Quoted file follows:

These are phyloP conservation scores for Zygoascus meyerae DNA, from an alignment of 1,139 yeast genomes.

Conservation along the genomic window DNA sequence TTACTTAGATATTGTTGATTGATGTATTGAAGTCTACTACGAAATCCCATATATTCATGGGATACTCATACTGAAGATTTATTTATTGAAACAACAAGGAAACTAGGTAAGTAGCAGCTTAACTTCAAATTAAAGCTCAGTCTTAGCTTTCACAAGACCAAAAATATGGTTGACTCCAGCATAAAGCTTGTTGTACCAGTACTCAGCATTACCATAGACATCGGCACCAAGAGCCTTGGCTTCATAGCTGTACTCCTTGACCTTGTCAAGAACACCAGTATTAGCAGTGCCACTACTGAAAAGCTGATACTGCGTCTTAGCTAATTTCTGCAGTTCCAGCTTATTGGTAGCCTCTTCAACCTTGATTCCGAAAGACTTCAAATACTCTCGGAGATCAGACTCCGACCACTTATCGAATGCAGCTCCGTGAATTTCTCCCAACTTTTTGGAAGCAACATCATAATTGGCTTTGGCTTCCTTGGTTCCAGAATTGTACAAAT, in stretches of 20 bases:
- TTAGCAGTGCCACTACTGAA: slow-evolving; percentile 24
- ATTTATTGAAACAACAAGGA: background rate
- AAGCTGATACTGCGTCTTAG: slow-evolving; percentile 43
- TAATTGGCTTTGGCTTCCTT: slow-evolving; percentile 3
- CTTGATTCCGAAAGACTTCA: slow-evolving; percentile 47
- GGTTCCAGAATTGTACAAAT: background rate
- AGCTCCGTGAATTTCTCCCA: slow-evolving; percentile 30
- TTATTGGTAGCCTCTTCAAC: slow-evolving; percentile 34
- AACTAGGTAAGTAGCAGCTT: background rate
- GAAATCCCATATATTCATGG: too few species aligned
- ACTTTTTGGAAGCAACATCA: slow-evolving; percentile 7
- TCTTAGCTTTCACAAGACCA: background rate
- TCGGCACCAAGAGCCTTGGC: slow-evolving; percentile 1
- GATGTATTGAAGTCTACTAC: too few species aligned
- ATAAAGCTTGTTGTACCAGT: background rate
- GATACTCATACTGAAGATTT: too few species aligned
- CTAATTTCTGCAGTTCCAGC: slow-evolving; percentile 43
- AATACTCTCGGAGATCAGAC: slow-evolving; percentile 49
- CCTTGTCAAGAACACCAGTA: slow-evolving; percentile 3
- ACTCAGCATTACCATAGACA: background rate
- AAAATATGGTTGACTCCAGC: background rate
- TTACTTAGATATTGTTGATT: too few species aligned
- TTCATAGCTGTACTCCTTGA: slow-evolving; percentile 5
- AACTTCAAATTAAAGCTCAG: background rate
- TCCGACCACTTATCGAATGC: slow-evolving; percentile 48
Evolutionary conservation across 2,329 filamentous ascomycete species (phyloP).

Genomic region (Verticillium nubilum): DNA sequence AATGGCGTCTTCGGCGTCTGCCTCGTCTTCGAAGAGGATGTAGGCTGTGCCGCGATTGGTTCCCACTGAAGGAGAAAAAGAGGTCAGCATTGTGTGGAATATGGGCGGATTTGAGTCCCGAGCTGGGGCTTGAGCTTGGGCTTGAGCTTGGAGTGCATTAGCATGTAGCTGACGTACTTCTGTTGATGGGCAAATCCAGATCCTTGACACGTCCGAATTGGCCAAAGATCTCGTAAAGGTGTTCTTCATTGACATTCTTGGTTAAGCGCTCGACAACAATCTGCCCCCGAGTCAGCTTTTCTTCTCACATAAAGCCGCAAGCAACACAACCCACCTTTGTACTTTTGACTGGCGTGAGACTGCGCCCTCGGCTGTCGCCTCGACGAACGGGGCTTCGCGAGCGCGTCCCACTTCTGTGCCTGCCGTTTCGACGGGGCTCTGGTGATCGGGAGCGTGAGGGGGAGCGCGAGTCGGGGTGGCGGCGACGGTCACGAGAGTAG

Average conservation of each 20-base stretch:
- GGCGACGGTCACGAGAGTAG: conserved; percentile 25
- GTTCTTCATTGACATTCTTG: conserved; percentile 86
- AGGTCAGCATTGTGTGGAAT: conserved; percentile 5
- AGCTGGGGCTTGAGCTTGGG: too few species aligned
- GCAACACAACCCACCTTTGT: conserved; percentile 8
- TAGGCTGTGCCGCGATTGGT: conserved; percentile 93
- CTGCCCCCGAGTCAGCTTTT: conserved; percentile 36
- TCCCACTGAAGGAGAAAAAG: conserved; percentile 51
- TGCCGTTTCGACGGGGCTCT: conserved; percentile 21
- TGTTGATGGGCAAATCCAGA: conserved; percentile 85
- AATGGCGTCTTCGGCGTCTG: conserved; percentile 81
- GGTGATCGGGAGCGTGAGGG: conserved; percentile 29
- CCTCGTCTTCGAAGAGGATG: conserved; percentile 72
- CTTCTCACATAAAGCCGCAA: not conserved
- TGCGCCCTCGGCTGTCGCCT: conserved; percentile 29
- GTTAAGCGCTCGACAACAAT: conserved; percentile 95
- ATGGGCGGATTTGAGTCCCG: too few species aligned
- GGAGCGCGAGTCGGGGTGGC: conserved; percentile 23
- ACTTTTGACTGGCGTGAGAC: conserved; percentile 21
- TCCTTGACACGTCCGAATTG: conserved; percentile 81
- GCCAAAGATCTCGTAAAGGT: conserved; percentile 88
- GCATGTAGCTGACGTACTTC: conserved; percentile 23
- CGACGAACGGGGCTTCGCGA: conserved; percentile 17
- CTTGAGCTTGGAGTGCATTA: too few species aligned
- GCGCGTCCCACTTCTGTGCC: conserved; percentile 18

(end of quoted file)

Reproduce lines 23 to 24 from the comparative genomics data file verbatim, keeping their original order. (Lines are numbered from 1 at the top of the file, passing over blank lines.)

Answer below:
- AAAATATGGTTGACTCCAGC: background rate
- TTACTTAGATATTGTTGATT: too few species aligned